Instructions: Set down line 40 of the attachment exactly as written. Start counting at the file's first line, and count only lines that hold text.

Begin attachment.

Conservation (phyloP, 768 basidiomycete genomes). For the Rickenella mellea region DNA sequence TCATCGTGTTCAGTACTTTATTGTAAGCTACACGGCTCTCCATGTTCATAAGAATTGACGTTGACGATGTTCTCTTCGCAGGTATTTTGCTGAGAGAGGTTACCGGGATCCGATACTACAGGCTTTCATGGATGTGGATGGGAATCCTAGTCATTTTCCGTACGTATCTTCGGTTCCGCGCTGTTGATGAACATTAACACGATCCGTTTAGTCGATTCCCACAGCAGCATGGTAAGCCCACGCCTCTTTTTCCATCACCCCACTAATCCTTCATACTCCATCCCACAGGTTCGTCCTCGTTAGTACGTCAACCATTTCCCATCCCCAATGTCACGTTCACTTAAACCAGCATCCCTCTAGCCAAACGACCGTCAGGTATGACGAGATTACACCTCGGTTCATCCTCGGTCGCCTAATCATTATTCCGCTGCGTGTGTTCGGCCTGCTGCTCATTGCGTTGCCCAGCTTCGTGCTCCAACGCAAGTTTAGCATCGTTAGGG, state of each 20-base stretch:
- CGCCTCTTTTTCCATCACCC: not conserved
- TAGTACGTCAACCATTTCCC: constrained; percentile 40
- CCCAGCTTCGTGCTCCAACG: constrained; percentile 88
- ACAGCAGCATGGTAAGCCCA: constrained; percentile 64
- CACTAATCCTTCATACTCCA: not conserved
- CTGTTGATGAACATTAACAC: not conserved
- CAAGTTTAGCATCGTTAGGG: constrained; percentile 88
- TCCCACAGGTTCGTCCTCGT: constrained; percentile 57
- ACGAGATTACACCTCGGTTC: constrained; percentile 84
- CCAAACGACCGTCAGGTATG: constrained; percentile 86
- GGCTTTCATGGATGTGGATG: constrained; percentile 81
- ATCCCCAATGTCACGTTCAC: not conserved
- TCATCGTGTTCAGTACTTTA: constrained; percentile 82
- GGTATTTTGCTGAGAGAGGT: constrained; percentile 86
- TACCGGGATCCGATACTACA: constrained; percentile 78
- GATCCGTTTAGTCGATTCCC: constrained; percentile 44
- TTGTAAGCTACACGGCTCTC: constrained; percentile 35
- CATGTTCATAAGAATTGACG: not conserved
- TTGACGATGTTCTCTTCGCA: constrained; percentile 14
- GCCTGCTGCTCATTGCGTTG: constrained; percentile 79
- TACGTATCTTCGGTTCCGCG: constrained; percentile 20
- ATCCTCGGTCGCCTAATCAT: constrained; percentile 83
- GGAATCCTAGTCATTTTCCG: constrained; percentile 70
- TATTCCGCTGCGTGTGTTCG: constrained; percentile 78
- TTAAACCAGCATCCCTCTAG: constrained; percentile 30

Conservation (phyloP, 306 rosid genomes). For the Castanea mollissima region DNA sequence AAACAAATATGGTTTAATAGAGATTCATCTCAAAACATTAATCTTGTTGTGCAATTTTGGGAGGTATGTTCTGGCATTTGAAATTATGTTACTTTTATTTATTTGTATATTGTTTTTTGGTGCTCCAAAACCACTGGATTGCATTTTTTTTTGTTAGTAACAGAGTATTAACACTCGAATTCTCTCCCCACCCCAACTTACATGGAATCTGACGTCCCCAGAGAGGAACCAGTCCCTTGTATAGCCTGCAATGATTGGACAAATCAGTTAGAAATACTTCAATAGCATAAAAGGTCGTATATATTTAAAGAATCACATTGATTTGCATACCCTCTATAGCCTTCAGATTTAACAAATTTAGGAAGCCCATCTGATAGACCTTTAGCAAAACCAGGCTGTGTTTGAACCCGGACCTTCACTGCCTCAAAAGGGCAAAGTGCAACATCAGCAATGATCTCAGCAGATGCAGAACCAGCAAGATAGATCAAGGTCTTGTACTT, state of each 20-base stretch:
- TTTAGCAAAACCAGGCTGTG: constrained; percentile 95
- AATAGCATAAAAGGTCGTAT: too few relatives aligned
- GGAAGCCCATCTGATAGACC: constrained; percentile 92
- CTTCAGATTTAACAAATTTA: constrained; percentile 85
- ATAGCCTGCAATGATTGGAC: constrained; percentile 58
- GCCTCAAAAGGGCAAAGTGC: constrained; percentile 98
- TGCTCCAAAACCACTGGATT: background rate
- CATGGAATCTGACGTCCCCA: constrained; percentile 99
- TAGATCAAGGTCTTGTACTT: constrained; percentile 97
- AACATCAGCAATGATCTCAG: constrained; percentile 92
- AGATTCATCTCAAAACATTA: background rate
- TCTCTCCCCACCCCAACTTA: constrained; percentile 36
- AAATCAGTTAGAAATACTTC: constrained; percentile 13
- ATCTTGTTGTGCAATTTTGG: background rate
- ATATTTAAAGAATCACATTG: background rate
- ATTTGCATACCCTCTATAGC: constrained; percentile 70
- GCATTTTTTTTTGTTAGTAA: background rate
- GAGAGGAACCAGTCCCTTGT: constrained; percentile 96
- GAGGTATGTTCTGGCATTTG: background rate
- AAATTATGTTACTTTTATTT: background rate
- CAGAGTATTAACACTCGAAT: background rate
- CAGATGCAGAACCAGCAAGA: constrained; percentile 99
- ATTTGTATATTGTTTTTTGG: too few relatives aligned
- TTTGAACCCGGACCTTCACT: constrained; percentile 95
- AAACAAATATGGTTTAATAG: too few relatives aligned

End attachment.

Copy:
- AAATCAGTTAGAAATACTTC: constrained; percentile 13